With a mission to redefine engineering, promote engineering awareness and facilitate interaction between regional school students and young engineering professionals, in June 2018 a team of Engineers Without Borders (EWB) volunteers set off on an action-packed journey around regional NSW.
We caught up with Zelia Chu, third year Chemical Engineering and Commerce Student, and Head of School Outreach at UNSW’s EWB Chapter, to find out more about the adventure:
What is Engineers Without Borders?
EWB is a not-for-profit global organisation that uses engineering to create social change in developing communities, internationally and locally in Australia. As a university chapter we run a few different activities, one of which is the School Outreach Program that focuses on engineering education for primary and high school students. For university students, the focus is more about introducing them to humanitarian engineering pathways and skills development within a humanitarian engineering context.
Regioneering sounds interesting, but what actually is it?
During semester, our school outreach educational workshops are mostly run in Sydney, but at the beginning of each semester break we run a week-long school outreach road trip around regional NSW – hence Regioneering. I work with schoolteachers and the University, through the Engineering Faculty’s USTEM outreach program, to plan the trip.
Where did you go and what impact did you have?
It was pretty intensive! Over five days in June we journeyed 1,200 kilometres and delivered a total of 120 workshops to over 2,000 students, from Year 3 to Year 12, at 16 primary and high schools around Port Macquarie, Coffs Harbour, Armidale, Tamworth and Newcastle.
Wow! That’s impressive. What happens during these workshops?
We present a case study that poses a real-life humanitarian engineering challenge, then invite students to become an “engineer for a day” by asking them to develop a solution to the challenge using their creativity and problem-solving skills.
What kind of challenge?
The context of one of the challenges is the Tonle Sap lake in Cambodia. Many people live alongside or near this large body of water which is subject to huge fluctuations during the rainy season. One of the solutions for this is building floating houses.
We demonstrate that engineers are problem solvers and creators with a broad range of skills who can improve the world and the lives of people in many different contexts.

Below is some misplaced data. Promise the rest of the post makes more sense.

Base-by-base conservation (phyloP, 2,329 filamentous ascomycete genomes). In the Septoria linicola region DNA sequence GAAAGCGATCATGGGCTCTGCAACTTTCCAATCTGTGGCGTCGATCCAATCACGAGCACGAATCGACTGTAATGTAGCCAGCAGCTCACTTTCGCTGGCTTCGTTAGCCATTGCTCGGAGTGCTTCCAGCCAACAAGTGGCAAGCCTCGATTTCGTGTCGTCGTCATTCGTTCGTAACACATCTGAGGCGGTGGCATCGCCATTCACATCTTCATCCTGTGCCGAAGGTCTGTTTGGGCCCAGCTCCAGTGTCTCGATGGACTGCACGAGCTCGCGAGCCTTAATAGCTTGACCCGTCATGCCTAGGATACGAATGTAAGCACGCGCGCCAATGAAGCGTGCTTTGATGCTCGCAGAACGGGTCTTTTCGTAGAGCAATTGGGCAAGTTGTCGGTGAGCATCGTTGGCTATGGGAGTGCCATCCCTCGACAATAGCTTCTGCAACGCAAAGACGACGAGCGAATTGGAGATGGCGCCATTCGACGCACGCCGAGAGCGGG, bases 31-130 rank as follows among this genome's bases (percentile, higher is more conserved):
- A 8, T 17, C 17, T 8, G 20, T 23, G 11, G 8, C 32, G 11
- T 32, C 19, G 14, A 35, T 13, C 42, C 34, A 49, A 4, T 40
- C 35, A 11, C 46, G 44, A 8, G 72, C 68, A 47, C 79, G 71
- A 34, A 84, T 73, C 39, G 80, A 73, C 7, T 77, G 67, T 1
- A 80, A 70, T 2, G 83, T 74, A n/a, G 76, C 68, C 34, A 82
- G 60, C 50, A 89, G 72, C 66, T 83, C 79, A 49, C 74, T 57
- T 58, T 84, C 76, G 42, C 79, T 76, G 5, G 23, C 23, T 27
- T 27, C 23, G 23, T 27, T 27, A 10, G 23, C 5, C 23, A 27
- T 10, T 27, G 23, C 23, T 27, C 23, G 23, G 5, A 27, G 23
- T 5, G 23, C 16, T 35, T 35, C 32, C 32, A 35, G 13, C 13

Zelia Chu, UNSW Engineers Without Borders Vice President and Head of School Outreach
We give students a 15-minute presentation, then invite them to build a floating house using materials such as aluminium foil, cups, straws and balloons. Their job is to design and build a floating house that can hold as many people (i.e. marbles) as possible.
Once they’ve built and tested their designs we ask them to reflect on what they’ve learned. So, by the end of the workshop they’ve been through all the experiences an engineer has to go through: designing, prototyping, working in teams, dealing with deadlines and working with available materials etc.
So, the idea is to broaden their ideas about what an engineer does?
Exactly. We use case studies and activities to show that engineers are problem-solvers and creators with a broad range of skills who can improve the world and the lives of people in many different contexts.
What kind of feedback do you get?
Students and teachers are very enthusiastic to have us on board. Students, even the ones who are disengaged at first, end up getting really excited by the activity. We were asked many times, ‘When are you coming back?’, and in actual fact, we do try to visit the same schools on more than one Regioneering trip to build relationships and have a stronger impact.
It sounds like hard work, but is it fun?
It’s great being on the road with a bunch of other students who share a similar mindset to yourself. You get to inspire the next generation of engineers in addition to developing your own interpersonal and professional skills. There is a huge focus on problem-solving in engineering at university, but it’s mostly in a theoretical sense. In Regioneering you get to develop problem-solving skills in a practical way which is fulfilling and a lot of fun.
How can a student get involved in EWB?
We advertise all our social events and school outreach activities, which run regularly throughout semester, on our Facebook page, so that is the first place to visit. We also run other initiatives like Design Corner, which is like a hackathon which happens over a few days. We have also just initiated a series of on-site sustainable water and energy tours.
What would you say to someone considering getting involved?
I’d say, definitely do it. You’ll learn so much! As a school outreach presenter, you’ll have a big impact and build a great network of people who are passionate about making positive social change. EWB Australia also runs a Design Summit which is a great way to get exposure to some of the international opportunities available.
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